Microsurgery: Transplantation and Replantation by Harry J. Buncke, MD, et al.
  Table of Contents / Chapter 36:
  Although interests in different physiologic problems and pharmacologic agents have waxed and waned during the evolution of microsurgery, several specific physiologic complications have been consistently recognized and most pharmacologic strategies have been directed at them.

Prolonged spasm in arteries, veins, and vein grafts has been described as a physiologic complication in microsurgery for over 20 years.6,14 Vasospasm results from several processes including intrinsic smooth muscle contraction,15 local noradrenaline metabolism, 16 neurogenic and hormonal processes,l7 and prostaglandin metabolism.18,19 Topical agents, such as magnesium sulfate,20 lidocaine,17,21 papaverine,22,23 and chlorpromazine6 have been reported to successfully relieve vasospasm. Other described methods for relieving vasospasm include nerve blocks,24,25 systemic adrene agents,26,27 and systemic vasodilating agents such as sodium nitroprusside.28

Acland attributed early clot formation following experimental microvascular repair to platelet aggregation at the site of the vascular repair.5 Later clinical and experimental investigations have continued to emphasize the role of platelets in microvascular thrombosis and clinical failures. 7,29,30 Acland in 1972, experimentally aborted early microvascular clot formation with topical magnesium sulfate.5 Subsequently, agents that interfere with platelet function have been widely used in microsurgery and have included aspirin, 1,31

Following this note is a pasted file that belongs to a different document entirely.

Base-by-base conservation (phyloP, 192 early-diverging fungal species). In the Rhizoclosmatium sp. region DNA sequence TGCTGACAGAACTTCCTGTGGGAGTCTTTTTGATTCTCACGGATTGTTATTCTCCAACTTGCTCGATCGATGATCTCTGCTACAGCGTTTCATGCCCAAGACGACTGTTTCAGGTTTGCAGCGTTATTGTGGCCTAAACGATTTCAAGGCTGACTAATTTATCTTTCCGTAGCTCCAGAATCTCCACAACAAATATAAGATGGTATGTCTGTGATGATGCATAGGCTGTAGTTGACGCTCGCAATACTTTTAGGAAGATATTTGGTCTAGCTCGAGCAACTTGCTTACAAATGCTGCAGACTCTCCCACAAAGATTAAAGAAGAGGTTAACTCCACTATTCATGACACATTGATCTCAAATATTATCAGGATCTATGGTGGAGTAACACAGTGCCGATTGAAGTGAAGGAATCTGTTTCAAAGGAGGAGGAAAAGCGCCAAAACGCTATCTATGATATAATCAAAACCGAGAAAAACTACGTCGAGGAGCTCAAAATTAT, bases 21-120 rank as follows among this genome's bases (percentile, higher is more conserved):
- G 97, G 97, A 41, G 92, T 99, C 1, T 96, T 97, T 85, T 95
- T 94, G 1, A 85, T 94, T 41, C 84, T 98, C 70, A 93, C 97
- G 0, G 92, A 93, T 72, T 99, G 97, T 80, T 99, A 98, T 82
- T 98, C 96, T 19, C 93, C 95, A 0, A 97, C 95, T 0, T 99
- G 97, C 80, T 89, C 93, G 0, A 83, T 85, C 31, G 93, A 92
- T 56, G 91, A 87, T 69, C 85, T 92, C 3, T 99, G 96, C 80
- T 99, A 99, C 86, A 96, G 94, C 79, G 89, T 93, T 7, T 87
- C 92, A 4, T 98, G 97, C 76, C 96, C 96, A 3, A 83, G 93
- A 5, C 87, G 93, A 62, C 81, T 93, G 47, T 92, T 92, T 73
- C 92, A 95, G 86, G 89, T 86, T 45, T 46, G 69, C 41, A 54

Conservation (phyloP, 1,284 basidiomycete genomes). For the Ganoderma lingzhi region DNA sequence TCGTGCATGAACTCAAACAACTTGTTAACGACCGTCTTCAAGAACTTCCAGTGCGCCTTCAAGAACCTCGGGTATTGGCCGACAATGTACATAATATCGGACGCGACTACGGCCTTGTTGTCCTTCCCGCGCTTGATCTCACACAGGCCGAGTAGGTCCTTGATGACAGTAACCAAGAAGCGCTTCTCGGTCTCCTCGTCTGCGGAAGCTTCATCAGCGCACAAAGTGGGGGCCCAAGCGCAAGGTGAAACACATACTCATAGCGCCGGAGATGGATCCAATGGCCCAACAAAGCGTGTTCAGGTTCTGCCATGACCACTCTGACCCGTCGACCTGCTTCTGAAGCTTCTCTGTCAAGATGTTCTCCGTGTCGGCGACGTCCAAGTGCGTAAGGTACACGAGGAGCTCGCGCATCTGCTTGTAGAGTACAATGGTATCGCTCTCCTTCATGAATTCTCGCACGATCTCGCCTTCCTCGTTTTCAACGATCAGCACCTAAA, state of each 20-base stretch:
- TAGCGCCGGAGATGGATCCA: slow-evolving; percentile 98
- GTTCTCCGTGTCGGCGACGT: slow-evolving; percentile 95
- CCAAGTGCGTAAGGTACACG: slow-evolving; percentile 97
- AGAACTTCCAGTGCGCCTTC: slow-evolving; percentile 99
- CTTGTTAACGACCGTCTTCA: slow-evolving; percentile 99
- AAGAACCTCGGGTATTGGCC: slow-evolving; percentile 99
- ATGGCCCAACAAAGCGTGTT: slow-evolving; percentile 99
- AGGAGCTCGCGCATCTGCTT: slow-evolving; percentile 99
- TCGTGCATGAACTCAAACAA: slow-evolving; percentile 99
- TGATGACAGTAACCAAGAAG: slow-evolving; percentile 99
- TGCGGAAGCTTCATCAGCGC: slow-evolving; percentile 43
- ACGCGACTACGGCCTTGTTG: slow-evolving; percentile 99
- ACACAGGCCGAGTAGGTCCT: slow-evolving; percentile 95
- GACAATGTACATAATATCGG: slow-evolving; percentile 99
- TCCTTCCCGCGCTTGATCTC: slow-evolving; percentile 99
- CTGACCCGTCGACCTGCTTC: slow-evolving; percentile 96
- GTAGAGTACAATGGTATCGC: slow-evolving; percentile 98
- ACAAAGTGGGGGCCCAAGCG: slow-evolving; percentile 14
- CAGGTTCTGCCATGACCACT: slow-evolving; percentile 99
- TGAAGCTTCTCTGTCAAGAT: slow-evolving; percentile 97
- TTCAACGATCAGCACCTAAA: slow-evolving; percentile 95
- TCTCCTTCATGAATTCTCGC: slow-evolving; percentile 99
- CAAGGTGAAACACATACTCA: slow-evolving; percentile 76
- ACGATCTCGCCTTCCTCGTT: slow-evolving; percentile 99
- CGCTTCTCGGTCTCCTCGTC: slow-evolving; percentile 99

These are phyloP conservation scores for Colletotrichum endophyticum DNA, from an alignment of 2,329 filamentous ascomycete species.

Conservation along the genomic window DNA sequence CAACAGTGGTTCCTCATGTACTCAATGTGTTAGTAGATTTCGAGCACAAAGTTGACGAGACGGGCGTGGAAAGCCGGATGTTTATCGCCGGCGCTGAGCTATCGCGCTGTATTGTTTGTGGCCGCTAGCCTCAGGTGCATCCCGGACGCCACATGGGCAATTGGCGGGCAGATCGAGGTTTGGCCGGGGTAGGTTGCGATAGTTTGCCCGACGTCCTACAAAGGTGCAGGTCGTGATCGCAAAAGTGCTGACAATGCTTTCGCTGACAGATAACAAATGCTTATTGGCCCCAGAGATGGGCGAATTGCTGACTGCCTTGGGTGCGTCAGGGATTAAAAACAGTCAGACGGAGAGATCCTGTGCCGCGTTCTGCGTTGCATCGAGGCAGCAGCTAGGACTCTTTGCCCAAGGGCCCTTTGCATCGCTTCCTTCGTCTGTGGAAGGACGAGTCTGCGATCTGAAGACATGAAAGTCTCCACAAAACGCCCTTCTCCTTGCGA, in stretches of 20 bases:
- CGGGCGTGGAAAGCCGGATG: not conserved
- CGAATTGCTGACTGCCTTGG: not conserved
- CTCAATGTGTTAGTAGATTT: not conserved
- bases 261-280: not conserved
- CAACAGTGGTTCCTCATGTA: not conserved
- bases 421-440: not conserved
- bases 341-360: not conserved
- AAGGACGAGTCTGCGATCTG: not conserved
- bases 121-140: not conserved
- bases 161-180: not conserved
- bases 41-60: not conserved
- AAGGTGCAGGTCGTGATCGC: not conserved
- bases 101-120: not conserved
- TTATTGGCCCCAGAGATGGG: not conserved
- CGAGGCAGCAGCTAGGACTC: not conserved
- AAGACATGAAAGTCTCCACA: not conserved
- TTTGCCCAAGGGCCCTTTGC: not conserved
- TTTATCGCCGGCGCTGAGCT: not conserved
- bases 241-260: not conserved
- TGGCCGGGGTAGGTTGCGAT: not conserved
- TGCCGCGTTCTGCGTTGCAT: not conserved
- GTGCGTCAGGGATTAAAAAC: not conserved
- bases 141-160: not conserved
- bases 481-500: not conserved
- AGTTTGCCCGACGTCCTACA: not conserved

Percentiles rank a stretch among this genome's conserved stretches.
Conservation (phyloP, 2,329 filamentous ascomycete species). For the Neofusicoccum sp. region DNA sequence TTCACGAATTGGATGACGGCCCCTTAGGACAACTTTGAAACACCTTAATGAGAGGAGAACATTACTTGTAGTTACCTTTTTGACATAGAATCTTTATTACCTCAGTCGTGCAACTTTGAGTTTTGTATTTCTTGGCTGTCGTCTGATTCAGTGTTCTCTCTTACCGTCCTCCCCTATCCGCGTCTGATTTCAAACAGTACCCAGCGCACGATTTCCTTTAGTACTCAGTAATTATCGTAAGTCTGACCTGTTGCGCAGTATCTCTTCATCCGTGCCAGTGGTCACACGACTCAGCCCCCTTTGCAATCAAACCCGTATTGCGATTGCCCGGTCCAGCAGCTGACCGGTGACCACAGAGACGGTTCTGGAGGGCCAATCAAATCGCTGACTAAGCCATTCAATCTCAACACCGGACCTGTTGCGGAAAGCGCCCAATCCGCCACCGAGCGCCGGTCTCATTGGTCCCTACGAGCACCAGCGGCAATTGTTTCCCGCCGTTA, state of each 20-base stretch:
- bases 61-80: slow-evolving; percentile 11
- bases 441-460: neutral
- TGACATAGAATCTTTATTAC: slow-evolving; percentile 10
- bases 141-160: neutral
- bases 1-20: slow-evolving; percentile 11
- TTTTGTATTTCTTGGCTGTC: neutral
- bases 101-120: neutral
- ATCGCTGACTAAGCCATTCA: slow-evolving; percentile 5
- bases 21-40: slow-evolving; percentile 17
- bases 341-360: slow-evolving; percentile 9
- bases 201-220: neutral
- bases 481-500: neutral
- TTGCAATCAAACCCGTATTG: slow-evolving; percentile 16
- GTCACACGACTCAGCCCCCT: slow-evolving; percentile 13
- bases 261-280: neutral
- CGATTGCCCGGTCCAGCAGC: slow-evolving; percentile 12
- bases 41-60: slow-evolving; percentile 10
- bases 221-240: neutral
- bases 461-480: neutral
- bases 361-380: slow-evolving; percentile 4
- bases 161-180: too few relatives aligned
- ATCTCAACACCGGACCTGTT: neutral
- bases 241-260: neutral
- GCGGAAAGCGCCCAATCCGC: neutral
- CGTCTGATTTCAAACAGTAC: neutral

dextran1,32,33 (although the actual effects of dextran on platelets are controversial,34,35 and dipyridamole.22,36,37

Other aspects of thrombosis have also been considered significant to the outcome of microsurgical procedures. Improved characteristics of blood flow (including decreased blood viscosity7 and volume expansion 34) have provided another rationale for the widespread use of dextran. Heparin, which neutralizes activated clotting factors 34 and decreases platelet adhesion,38,39 has been used as a systemic anticoagulant adjunct in replantation of injured tissue 1,36,40 and in situations where anastomotic revisions have been required.31,36 Heparin is called upon in these cases to prevent pedicle and microcirculatory clot formation in instances of prolonged low flow or stasis.41 Experimental studies42,43 and anecdotal clinical reports 4,37 propose the use of fibrinolytics in similar circumstances.

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